As a child, Halloween was my absolute favorite holiday. I started planning my costumes months in advance, polling my friends to make sure none of them were thinking of showing up at school on the morning of the 31st decked out as the same thing as me.
I was fortunate to have a mother with infinite patience and above average sewing skills, which meant that my costumes could be just about as elaborate as I wanted. And over the years there were many wild and ingenious costumes for me to dawn on Halloween. There was the year that I wanted to be a blue bird and convinced my mother to cut individual feathers out of bright blue rip stop nylon. She sewed them on in layers, shingle style, to create a fluffy, feathered and slightly tent like bird outfit.
Later I had to be Annie, complete with red hair. Fearing that, if left to my own devices, I might accidentally dye my hair red permanently, my parents used traffic cone orange spray paint to turn an old brown wig “red”. I loved it so much that it remained in the costume cupboard for years; forever shedding tiny orange specks of paint onto everything it touched.
But the costume that caused the most drama in our house occurred during “The Year of the Mermaid”. I say the year of the mermaid because my passion for these finned ladies lasted at least that long, interfering with swimming lessons (I refused to kick my feet separately) and haircuts (mermaids did not have short hair!) and finally culminating in the mermaid costume that I HAD TO HAVE for Halloween.
The costume itself wasn’t much of a strain. Made from shimmering fabric it had a shell decorated bodice and a long tail that swept up and attached via a ribbon to my wrist. A small hole in the tail left my feet clear to walk (although I swore I could just hop!)
The problem lay in the fact that our northern Idaho winters began early, and by the time Halloween rolled around, we were often already covered with a half a foot of snow. Most of my costumes had some kind of insulation incorporated into them. Extra layers to make the bird fluffy, a snowsuit hidden under the magic rabbit outfit, but mermaids didn’t wear coats. They didn’t even wear shirts with sleeves. Mermaids had swimsuit-like tops and bare arms and so must I. I did not care about snow, nor the fact that the forecast predicted below freezing temperatures during the trick or treating hours. I was immovable. And so was my mother.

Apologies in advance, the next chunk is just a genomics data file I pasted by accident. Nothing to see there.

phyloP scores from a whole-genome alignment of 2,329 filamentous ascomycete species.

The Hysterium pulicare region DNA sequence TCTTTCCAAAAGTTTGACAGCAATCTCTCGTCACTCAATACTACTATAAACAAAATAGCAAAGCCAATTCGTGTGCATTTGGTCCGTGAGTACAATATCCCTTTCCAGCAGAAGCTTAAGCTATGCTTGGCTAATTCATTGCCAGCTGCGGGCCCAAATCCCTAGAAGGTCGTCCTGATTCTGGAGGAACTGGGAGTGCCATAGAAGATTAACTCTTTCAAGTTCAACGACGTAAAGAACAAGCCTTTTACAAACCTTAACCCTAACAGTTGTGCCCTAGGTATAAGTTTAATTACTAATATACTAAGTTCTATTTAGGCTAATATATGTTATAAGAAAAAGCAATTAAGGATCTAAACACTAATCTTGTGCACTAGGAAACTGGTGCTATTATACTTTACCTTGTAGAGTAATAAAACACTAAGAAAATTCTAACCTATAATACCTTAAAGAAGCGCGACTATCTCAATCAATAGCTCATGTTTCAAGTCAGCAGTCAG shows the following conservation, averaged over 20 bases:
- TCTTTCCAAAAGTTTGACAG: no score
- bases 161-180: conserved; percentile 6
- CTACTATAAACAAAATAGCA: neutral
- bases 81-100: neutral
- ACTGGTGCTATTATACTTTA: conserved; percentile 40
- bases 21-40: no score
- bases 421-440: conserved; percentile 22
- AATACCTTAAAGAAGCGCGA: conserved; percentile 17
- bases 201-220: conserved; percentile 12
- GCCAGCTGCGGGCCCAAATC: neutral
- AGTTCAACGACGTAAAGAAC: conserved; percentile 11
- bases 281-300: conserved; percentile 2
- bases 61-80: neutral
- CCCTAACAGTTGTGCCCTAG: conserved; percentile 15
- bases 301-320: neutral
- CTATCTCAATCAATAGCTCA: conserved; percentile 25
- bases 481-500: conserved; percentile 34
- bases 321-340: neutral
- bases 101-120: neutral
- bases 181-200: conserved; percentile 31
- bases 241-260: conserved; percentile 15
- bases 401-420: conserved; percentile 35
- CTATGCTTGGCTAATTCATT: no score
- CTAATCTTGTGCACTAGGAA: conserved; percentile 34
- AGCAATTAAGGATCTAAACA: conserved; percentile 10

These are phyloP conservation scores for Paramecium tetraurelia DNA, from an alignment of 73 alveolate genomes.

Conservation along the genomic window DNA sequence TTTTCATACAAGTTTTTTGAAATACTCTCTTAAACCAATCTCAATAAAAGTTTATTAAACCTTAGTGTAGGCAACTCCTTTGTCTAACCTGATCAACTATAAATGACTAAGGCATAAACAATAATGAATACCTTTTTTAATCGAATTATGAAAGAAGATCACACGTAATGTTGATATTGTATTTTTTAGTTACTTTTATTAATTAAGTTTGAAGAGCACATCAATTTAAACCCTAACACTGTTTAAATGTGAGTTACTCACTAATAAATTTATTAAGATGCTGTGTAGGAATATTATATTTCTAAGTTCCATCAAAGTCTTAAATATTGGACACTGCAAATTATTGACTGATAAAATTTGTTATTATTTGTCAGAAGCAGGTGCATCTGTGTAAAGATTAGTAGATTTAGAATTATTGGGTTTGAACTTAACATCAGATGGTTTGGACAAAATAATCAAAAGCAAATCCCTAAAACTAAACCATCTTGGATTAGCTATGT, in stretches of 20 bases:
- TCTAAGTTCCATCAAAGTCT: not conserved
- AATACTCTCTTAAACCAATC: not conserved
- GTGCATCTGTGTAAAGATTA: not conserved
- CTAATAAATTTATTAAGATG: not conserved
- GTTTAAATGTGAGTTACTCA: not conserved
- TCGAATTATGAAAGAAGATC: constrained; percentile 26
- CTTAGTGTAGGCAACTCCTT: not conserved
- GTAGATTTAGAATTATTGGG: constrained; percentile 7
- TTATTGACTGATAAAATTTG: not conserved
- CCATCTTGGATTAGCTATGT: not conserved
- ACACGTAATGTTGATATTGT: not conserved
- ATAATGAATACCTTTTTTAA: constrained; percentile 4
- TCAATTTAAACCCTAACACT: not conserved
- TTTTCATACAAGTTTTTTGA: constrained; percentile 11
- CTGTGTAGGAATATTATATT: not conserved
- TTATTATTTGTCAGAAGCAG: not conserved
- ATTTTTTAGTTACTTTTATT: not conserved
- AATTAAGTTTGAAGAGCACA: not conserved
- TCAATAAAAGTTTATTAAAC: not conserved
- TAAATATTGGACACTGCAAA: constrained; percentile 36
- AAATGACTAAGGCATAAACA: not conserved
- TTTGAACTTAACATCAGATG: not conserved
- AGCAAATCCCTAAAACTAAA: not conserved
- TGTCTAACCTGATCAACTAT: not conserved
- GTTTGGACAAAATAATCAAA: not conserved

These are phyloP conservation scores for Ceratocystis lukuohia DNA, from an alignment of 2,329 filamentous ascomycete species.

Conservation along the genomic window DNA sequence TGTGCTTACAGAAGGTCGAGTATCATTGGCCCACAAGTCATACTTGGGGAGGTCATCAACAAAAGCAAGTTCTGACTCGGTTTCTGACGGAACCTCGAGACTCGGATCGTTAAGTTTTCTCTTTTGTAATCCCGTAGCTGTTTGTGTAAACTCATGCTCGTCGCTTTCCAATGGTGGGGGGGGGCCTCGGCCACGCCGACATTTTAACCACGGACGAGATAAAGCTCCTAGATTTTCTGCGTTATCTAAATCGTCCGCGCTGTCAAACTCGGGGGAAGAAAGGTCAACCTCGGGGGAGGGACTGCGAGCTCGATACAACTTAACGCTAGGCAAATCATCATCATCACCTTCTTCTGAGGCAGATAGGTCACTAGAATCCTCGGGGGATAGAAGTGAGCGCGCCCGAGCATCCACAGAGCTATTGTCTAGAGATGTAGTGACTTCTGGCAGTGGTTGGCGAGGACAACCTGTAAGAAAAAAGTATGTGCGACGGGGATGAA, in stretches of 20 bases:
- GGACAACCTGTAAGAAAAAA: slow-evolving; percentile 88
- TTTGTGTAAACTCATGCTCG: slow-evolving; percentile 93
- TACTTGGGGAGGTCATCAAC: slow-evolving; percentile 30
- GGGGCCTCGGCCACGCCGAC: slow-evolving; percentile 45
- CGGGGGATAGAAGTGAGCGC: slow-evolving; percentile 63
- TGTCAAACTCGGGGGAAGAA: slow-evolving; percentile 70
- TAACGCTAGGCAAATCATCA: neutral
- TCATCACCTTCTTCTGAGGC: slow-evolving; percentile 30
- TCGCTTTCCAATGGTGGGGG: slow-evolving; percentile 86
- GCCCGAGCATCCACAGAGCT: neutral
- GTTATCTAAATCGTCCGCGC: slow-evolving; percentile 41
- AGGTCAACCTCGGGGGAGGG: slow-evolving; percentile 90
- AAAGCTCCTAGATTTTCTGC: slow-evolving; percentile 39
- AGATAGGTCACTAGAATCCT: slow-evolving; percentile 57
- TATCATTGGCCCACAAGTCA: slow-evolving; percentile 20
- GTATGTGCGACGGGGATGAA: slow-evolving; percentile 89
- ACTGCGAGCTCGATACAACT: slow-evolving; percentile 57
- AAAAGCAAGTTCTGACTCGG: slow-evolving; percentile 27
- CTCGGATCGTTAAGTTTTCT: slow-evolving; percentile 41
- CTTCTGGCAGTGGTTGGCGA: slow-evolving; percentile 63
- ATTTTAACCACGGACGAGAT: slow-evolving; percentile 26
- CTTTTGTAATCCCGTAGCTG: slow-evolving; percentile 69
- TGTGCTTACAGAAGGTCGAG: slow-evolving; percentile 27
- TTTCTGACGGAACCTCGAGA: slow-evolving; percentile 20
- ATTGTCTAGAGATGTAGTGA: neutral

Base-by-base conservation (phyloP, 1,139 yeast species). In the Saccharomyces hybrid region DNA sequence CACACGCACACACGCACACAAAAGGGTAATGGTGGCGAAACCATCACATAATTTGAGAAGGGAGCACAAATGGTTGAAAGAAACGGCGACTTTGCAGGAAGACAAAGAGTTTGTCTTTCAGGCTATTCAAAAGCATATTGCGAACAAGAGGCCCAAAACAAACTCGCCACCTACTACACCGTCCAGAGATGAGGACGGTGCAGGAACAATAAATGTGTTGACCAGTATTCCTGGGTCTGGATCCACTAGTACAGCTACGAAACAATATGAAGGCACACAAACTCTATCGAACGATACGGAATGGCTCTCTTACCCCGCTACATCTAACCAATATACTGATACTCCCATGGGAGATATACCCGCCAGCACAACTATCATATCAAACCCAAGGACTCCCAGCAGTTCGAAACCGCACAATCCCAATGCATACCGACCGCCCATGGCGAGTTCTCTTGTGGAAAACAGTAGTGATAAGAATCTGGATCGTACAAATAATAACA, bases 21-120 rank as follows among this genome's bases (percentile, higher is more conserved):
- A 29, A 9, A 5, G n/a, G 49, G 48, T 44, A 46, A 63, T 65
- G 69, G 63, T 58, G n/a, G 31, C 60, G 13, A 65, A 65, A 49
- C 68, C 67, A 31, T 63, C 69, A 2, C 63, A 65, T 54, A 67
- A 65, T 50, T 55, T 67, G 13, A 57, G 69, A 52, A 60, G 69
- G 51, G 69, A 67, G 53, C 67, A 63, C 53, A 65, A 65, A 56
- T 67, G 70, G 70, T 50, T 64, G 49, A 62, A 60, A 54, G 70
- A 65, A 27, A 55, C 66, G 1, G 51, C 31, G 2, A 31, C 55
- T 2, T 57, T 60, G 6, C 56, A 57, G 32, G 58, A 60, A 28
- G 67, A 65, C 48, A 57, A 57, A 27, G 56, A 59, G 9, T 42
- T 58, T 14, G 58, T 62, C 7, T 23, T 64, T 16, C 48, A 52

In the end she cleverly dyed a white turtleneck and gloves with coffee and tossed them in the dryer so that I could have a skin colored underlayer. I was mortified, but when it came down to the turtleneck or no candy, the turtleneck won. From that year on, my mother vetoed anything that did not automatically include long sleeves and legs, deciding it was better to redirect my ideas than to try to reason with me on a freezing Halloween night, and I obliged. But I never quite forgave the fact that I had once had to be a mermaid in a turtleneck.
Because who ever heard of a mermaid in a turtleneck?